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7 Problems Working From Home (And How You Can Solve Them)

With companies rapidly shifting to managing remote workers during the COVID-19 pandemic, a new dynamic is emerging which requires a different way of thinking and a new set of solutions. Making the most of your digital communications tools has become a core component for keeping your business running smoothly.

Here are some of the key problems companies and their employees may be facing while working from home, and what you can do to solve them.

1. Struggling with work/life balance

In normal circumstances there are plenty of touchpoints separating work from your private life: commuting, coffee breaks and various meetings punctuate your day, and when you leave the office you know you’re back on personal time.

Working from home removes all of these triggers, so it’s very easy to find your work/life balance isn’t optimal. This is where your company’s internal communications for remote employees comes into play. Use your performance management tools to help managers, team leaders and other employees to set a clear daily and weekly structure. Meetings, 1-2-1s and other informal catch-ups regularly scheduled to align with a normal working day in the office can help provide those familiar working moments and keep work and life separated.

2. Feeling isolated or distracted

Each employee working remote has unique circumstances. Some may be living with large families and have to deal with their kids’ interruptions and other household emergencies (real or imagined), while others could be living on their own, and might be struggling with loneliness. Whatever their situation, companies need to be sensitive to the various pressures their staff may be experiencing.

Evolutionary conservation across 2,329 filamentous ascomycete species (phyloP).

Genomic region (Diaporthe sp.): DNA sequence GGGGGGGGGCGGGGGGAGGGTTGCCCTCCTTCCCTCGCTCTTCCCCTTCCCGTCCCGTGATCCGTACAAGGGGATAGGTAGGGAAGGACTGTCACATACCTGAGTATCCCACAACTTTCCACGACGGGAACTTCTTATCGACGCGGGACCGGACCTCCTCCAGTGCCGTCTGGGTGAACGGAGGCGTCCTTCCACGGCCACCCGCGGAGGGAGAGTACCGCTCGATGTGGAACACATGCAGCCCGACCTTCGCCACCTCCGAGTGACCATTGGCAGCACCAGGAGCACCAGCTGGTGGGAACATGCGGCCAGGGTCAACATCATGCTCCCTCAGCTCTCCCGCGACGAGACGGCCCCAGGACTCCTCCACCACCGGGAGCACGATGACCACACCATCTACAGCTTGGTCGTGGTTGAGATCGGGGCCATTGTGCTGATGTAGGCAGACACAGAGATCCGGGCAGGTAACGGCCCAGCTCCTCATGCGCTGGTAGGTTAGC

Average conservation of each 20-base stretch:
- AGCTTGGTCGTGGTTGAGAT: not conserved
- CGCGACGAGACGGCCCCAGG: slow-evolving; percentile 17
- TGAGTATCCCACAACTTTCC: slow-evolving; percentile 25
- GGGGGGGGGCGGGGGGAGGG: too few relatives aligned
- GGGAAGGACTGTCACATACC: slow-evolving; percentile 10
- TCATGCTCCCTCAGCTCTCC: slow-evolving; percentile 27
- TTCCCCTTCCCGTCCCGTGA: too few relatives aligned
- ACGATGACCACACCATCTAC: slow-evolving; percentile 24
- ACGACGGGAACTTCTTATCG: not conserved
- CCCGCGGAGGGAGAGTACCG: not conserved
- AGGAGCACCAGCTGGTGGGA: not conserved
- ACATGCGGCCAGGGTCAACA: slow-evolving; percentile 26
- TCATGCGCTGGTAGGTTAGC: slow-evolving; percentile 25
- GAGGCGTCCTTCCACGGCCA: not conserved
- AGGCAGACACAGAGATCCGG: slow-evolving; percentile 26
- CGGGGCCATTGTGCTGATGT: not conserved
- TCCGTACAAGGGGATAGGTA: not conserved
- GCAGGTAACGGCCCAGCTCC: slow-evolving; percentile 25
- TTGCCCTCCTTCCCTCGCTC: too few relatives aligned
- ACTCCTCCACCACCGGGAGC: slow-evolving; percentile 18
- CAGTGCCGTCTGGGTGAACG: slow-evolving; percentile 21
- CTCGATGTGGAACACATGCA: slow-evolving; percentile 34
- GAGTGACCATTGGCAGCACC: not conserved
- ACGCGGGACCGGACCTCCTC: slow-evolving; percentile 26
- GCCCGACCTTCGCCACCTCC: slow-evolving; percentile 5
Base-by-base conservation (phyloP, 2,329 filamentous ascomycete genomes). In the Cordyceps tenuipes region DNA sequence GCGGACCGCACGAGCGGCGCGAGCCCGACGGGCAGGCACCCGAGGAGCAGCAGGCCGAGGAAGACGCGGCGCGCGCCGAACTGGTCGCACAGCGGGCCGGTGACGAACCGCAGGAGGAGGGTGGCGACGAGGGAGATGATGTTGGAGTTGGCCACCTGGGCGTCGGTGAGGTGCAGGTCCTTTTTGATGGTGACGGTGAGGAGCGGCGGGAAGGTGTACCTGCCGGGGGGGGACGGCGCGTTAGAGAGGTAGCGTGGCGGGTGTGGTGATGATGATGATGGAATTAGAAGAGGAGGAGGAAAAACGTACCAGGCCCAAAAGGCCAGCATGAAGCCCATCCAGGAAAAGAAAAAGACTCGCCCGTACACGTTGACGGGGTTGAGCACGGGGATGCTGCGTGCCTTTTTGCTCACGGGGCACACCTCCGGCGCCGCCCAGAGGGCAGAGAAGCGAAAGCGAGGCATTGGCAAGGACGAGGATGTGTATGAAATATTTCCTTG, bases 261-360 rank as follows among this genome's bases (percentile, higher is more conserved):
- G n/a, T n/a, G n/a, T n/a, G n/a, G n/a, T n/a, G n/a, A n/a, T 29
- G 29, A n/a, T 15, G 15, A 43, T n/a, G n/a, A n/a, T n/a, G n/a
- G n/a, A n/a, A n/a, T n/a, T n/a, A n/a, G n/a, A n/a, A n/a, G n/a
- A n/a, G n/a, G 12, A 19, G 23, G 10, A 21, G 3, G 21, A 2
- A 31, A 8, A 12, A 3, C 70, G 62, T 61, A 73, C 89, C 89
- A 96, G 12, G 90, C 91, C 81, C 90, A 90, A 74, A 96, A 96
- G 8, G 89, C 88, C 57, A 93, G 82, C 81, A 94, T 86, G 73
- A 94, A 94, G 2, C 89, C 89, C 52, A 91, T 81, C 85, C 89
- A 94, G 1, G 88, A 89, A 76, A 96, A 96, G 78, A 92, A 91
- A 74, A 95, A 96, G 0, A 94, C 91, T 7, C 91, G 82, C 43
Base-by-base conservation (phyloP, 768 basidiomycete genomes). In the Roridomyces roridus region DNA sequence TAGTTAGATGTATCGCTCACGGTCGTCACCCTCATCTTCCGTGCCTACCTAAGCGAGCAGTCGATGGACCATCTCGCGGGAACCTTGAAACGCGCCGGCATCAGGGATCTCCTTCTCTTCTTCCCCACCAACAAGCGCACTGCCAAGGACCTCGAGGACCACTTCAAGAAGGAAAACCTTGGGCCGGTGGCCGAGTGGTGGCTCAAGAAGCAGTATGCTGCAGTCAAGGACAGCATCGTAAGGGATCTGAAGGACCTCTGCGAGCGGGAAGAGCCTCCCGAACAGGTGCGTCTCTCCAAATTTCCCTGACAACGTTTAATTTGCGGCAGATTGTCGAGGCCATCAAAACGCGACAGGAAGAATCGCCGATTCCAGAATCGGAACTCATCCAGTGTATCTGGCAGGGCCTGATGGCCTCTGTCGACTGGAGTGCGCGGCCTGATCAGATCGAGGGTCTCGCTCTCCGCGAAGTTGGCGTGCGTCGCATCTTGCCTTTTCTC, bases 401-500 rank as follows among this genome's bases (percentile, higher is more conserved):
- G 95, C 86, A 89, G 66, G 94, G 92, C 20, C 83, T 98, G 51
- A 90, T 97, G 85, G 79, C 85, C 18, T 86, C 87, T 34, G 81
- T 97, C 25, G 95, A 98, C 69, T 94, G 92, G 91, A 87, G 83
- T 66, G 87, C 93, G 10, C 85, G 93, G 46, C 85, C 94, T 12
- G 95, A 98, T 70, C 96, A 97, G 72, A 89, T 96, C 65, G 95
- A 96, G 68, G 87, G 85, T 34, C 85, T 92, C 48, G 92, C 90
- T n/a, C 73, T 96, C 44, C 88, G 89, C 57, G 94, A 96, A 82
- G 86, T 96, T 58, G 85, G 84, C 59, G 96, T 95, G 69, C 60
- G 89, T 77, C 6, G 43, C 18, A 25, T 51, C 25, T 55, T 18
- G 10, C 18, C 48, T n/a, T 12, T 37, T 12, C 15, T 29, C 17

Managers and team leaders can use their company’s internal communications platform to help build stronger relationships with their staff and offer any help and support where necessary. At all levels of the company, setting a clear schedule and small catch-ups will help keep people focused on work when it is required while keeping the right people in the loop if problems arise. Whenever possible, managers should inquire into the physical and mental health of their employees, so that if necessary time off can be coordinated due to stress or illness.

3. Lacking clarity on objectives

Keeping everyone focused on the right goals can be difficult enough when everyone is working together in the same building. Managers, team leaders and their staff often rely on brief but frequent face-to-face chats to make sure everyone’s in the loop on any changes and updates.

Creating visible goals in your performance management tools, so that everyone from the executive to management and team players can clearly review the status of their objectives, provides your company with a solid foundation for hitting your OKRs. You should also optimize your multi-channel communications to ensure the goals with highest priority can be addressed the fastest.

4. Inconsistent feedback and appraisals

Managing the workforce during COVID-19 is often about managing disruption. Juggling to coordinate leaders and employees online can sometimes mean that regular feedback and monthly appraisals slip off the radar.